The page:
Are some big, peaceful, democratic countries fracturing in the next few years? Likely not, but for Spain, Great Britain, Canada and Belgium, parties that run or influence regional governments want to break up these highly successful countries with long histories.
Next Monday, British Prime Minister David Cameron and First Minister of Scotland Alex Salmond will sign an agreement allowing Scotland to hold a "yes or no" referendum on independence in two years. The latest poll showed the independence option with just 28 per cent support, 25 points behind the constitutional status quo. (Previous polls have shown the gap much smaller.) But Mr. Salmond will be flashing every tartan, recalling every heroic battle from centuries ago, summoning every image of a brighter economic future for Scotland and using all his considerable guile and oratorical skills to break up the United Kingdom.
Well, not quite, since Mr. Salmond wants an independent Scotland to retain the British currency, the British monarchy and a host of other links designed to reassure people that life will go on without much interruption or pain should Scotland secede.
In Spain, meanwhile, the Spanish Parliament voted this week to block Catalonia from holding a referendum on independence, as had been proposed by the Catalan secessionist leader Artur Mas. His proposed referendum came on the heels of a massive pro-secession demonstration in Barcelona a few weeks ago and the central government's refusal to allow Catalonia to create its own tax collection agency. Secession is illegal under the Spanish constitution, but Mr. Mas says the constitution won't stop his region from leaving, if it comes to that. Catalonia is also in such terrible economic shape that it has been shut out of international debt markets and has been seeking a bailout from the rest of Spain – a classic example of biting the hand from which you want to be fed.
Belgium is riven by tensions between Dutch-speaking Flanders and French-speaking Wallonia, with the capital, Brussels, caught in the middle. A secessionist party in Flanders has been campaigning for more autonomy and, if possible, a breakup. A variety of plans have been drafted for splitting up the country: Flanders and Brussels, Wallonia and Brussels and even all three as separate entities. So far, much talk has produced no consensus, let alone a solution.
Here in Canada, the secessionist Parti Québécois was elected last month with a very slim plurality in the popular vote, which allowed it to form a fragile minority government. Already the PQ has been backtracking from various election promises, such as demanding the transfer of new powers from Ottawa and making retroactive changes to the tax system. Polls have consistently shown that a majority of Quebeckers do not want to secede from Canada, and the PQ can read polls.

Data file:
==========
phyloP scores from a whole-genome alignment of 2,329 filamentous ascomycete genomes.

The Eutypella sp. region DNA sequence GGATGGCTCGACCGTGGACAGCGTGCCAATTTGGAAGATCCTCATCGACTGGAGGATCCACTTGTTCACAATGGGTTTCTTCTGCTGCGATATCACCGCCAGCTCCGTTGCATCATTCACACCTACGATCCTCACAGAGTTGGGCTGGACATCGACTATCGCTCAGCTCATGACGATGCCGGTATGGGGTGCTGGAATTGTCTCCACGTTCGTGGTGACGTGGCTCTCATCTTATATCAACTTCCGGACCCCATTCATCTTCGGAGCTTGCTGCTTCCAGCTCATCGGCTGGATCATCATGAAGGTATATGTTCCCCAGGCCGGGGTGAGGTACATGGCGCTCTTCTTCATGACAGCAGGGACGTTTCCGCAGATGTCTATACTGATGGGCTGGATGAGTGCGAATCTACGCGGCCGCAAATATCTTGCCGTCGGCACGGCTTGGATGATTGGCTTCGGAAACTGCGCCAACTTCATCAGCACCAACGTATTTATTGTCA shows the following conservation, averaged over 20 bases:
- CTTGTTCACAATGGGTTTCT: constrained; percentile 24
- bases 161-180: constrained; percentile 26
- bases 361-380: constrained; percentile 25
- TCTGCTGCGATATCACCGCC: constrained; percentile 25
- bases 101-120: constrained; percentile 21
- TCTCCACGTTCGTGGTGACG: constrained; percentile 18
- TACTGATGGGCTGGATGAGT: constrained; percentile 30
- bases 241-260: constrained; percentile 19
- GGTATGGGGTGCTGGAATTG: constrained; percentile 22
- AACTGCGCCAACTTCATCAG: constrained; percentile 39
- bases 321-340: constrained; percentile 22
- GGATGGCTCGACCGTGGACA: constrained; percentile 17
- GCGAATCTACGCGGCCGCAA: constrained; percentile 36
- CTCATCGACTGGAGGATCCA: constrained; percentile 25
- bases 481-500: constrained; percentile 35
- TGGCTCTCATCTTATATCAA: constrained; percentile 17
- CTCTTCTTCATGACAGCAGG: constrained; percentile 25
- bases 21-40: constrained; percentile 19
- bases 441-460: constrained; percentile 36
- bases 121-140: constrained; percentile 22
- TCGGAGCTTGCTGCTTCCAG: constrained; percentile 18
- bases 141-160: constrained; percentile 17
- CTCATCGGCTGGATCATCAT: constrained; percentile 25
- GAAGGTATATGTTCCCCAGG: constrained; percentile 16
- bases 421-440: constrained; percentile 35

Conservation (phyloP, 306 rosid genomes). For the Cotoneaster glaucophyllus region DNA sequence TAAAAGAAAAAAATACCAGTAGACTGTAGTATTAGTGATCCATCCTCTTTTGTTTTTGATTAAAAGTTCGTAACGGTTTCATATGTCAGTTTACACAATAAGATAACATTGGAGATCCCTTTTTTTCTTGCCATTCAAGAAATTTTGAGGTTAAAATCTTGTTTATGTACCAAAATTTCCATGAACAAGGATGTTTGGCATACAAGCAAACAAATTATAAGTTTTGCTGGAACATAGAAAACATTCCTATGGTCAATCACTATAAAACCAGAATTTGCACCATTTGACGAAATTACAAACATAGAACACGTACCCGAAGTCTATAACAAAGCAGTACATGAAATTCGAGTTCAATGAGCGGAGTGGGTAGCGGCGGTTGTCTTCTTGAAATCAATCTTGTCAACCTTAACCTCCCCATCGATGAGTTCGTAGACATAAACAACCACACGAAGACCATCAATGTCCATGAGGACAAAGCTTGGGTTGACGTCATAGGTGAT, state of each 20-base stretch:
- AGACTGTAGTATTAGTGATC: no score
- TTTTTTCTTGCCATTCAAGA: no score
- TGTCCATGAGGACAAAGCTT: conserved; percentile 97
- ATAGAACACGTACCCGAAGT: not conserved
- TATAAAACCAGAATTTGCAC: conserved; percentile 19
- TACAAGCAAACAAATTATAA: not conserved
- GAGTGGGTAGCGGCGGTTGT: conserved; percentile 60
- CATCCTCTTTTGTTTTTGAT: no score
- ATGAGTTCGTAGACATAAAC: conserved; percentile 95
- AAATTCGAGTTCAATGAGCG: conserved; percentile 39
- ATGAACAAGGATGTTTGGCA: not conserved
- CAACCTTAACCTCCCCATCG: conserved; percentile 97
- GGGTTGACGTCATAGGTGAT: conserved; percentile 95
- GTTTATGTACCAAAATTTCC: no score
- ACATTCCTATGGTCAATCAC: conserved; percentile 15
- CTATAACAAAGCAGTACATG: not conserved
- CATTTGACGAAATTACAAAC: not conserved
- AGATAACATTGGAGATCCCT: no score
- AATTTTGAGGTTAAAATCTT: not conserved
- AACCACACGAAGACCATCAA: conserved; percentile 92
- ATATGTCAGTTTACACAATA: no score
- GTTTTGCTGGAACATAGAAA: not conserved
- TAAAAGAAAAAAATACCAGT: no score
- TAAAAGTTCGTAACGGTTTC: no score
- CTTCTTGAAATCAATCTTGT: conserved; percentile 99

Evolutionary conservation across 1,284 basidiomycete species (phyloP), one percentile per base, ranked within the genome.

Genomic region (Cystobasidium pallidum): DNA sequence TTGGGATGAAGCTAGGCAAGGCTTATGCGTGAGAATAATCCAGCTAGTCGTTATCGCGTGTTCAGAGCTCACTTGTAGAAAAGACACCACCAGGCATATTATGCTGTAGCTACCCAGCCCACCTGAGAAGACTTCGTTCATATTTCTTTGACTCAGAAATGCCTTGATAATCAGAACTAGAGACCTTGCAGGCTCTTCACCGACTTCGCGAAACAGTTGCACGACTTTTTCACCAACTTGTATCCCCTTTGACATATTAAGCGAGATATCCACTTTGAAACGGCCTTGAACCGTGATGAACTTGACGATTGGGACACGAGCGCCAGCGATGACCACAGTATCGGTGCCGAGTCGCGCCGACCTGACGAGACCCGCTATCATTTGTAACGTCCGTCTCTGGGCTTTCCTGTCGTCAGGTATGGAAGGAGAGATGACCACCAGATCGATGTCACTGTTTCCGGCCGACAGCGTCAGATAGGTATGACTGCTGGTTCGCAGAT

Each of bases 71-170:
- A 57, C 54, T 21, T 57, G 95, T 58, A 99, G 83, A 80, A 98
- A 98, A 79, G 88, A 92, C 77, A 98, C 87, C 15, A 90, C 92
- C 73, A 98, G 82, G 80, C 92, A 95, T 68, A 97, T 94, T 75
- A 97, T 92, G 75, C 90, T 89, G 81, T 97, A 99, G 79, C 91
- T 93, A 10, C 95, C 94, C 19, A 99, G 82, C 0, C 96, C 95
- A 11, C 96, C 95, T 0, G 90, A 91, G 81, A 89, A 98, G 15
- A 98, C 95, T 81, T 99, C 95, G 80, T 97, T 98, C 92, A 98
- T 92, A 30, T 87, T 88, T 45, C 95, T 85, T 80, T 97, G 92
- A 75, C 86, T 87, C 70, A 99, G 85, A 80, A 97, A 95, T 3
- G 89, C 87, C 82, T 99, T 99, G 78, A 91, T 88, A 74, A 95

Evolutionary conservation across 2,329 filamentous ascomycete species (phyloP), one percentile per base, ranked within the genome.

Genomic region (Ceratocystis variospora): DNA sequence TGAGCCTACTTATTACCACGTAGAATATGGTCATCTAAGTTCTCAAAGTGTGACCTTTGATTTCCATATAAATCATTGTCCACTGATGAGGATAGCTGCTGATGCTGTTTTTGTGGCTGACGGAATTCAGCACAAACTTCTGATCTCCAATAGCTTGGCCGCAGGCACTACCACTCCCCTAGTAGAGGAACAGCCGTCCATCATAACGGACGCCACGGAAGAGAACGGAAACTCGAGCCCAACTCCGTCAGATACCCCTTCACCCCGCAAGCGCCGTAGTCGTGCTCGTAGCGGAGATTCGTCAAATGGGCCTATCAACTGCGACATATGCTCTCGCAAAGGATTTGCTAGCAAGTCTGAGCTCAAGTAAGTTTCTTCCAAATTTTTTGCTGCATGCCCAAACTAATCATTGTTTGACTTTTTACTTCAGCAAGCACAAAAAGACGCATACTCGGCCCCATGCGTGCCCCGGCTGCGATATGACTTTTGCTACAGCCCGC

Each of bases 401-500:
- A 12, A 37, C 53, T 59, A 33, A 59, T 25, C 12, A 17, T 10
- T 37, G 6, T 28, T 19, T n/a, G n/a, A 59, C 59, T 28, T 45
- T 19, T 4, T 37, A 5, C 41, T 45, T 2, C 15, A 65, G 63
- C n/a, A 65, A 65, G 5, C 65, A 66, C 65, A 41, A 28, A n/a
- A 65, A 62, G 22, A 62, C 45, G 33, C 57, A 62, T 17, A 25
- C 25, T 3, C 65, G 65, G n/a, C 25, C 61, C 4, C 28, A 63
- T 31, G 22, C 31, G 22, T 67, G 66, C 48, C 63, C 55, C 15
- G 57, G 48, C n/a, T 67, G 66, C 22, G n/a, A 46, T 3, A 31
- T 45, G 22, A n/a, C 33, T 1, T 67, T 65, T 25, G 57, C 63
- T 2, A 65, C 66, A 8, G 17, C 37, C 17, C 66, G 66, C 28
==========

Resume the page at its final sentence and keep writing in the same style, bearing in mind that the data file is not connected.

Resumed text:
Each of these breakup threats is, of course, rooted in different histories, causes, personalities and current realities. They all have a hard intellectual case to make, since each of the threatened countries offers, by any reasonable measurement, a high standard of living to its people (although Spain is suffering at the moment) and full protection of human rights. This explains why each secessionist movement is unlikely to succeed, although much time and energy will be expended in the effort.
The secessionist case, at heart, is a cultural one: that the minority is different than the majority in some defined way – the definitions being usually exaggerated – and can only assert and protect its difference by leaving the old country.
To justify cultural nationalism, secessionists paint a brighter economic future for their smaller state – an assertion usually based on either flimsy or distorted evidence. Just in case, secessionists insist their little states will be part of larger economic blocs to secure their prosperity, although how a little country such as Catalonia or Flanders or Scotland would have a stronger voice in the huge European Union than within their existing countries is unanswerable.
Similarly, Quebec as an independent country would want to join NAFTA, but it would have to yield some of its sovereignty, leave its monetary policy to the Bank of Canada should it choose to use the Canadian dollar and fail to benefit from the redistribution mechanisms of Canadian federalism – in short, buy a dream rather than a reality.